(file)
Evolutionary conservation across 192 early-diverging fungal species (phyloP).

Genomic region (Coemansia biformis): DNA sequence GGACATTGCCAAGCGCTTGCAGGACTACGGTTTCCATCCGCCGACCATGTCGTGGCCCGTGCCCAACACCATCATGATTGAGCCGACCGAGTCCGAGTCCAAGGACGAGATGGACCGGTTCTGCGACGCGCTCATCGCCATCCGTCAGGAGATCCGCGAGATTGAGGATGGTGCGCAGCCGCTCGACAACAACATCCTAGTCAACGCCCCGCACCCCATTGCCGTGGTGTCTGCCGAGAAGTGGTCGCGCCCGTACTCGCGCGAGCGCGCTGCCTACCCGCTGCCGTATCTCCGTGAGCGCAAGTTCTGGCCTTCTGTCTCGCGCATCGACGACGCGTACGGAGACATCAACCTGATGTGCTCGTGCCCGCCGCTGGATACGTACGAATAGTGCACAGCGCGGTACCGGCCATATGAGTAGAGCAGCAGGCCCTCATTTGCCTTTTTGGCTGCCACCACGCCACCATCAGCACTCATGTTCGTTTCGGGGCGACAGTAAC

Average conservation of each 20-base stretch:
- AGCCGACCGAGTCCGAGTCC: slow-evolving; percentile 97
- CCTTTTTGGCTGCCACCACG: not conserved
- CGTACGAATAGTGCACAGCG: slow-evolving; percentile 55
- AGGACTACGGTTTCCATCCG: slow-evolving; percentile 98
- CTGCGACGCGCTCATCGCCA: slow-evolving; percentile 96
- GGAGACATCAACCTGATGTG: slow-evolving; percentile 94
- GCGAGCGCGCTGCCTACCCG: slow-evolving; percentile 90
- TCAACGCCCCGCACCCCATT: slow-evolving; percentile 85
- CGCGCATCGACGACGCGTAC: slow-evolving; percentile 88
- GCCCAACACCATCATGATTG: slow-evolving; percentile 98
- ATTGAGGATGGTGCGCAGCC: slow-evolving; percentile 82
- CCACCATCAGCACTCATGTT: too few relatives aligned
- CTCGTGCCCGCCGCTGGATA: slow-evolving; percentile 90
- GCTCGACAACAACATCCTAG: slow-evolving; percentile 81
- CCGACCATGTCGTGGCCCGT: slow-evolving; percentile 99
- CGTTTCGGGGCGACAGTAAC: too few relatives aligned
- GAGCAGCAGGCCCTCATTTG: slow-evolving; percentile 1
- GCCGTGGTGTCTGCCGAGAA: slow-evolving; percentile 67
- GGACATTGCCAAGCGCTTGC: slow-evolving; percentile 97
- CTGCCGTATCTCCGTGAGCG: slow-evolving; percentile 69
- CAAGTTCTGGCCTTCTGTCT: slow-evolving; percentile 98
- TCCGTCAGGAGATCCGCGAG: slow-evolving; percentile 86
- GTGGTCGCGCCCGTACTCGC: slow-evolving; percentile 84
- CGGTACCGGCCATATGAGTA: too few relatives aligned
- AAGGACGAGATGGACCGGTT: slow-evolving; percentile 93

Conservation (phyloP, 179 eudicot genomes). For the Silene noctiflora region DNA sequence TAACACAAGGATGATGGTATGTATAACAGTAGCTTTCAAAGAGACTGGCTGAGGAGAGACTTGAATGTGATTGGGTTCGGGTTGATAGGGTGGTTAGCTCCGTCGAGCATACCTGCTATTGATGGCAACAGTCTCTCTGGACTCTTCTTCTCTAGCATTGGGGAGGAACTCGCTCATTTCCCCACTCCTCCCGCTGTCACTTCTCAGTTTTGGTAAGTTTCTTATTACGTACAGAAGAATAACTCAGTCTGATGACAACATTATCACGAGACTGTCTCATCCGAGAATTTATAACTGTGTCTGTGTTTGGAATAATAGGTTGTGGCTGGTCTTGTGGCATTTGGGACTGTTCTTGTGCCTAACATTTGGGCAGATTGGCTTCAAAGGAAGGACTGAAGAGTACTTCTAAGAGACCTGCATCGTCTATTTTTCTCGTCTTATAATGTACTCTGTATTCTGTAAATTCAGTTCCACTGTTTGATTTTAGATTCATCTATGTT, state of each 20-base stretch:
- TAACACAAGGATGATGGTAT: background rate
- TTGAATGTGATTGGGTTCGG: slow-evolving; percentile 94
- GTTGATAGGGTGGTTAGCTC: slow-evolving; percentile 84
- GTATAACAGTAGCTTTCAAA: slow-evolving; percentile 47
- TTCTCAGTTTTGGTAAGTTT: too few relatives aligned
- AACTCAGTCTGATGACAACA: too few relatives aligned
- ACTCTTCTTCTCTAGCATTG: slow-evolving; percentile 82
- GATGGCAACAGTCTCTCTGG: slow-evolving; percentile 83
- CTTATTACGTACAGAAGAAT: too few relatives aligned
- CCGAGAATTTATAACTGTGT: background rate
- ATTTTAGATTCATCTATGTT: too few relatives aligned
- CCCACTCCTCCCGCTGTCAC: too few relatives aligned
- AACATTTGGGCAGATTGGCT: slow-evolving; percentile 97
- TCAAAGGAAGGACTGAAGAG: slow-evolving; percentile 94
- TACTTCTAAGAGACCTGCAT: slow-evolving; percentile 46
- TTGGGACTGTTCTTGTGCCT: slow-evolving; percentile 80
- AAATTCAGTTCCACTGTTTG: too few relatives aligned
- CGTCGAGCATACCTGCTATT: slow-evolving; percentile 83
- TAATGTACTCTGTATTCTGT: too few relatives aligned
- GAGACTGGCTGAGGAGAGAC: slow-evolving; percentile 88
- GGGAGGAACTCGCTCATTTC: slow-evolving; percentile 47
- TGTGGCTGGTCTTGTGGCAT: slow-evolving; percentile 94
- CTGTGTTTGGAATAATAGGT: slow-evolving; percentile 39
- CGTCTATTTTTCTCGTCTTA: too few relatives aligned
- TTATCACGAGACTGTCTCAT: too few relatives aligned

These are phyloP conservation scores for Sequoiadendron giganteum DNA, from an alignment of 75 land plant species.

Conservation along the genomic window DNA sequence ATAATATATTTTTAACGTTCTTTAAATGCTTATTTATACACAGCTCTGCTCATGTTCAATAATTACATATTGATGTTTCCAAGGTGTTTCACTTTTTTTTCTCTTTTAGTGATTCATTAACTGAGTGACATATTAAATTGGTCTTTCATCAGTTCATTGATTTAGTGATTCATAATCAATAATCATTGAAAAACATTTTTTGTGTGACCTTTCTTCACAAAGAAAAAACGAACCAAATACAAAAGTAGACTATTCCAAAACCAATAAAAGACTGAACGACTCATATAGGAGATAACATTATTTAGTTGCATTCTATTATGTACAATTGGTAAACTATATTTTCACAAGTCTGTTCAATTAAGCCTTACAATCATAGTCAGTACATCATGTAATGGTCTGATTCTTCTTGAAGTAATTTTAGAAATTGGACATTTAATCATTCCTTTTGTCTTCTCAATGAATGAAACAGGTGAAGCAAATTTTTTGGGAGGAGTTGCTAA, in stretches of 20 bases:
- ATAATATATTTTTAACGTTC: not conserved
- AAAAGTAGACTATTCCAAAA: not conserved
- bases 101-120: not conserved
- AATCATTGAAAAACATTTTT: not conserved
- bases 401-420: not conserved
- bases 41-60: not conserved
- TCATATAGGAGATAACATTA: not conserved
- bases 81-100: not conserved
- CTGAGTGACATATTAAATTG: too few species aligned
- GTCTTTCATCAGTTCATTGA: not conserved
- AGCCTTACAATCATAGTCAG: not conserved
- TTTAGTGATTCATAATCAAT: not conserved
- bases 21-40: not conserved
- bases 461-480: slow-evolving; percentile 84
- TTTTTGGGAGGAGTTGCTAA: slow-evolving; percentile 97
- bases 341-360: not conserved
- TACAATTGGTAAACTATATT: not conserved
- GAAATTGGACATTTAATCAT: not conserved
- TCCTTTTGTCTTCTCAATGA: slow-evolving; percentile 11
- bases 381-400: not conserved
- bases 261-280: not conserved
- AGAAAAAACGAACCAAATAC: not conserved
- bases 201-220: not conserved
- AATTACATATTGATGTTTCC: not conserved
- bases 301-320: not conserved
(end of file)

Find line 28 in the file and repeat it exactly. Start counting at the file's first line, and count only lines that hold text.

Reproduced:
- AAGGACGAGATGGACCGGTT: slow-evolving; percentile 93